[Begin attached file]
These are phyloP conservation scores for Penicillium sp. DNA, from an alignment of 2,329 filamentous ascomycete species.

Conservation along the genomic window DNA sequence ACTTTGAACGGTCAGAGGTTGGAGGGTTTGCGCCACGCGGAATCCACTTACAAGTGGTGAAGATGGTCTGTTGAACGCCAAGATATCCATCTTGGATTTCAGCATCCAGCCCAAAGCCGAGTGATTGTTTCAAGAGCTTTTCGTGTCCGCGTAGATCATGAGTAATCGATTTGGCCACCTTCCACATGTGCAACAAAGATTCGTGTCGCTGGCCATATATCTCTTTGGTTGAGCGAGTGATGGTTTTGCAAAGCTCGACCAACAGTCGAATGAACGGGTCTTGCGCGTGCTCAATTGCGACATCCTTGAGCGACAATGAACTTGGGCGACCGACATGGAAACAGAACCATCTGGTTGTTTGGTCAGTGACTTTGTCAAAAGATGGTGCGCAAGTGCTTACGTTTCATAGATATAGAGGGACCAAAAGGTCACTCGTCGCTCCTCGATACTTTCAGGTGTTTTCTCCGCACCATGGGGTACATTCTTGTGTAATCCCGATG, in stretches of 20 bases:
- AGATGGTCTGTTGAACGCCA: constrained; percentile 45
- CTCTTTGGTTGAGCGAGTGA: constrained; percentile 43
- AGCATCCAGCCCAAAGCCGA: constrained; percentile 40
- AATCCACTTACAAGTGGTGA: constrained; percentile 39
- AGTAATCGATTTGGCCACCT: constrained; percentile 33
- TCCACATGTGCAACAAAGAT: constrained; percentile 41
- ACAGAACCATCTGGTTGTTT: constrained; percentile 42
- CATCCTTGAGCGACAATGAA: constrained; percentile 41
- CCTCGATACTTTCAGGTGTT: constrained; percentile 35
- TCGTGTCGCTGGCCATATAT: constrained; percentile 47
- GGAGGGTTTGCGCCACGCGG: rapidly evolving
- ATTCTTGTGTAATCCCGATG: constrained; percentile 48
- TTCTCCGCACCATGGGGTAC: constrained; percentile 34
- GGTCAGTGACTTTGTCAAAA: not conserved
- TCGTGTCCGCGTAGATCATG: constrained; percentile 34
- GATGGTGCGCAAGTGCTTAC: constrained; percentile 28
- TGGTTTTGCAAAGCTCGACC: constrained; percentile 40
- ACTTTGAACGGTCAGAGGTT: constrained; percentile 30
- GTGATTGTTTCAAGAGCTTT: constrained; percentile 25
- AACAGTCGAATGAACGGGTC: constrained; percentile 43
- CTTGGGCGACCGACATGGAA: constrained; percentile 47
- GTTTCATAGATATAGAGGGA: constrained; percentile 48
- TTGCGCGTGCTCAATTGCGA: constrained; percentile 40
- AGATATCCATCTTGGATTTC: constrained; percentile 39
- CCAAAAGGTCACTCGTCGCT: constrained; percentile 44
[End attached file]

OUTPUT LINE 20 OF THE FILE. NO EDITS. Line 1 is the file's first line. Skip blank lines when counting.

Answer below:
- ACTTTGAACGGTCAGAGGTT: constrained; percentile 30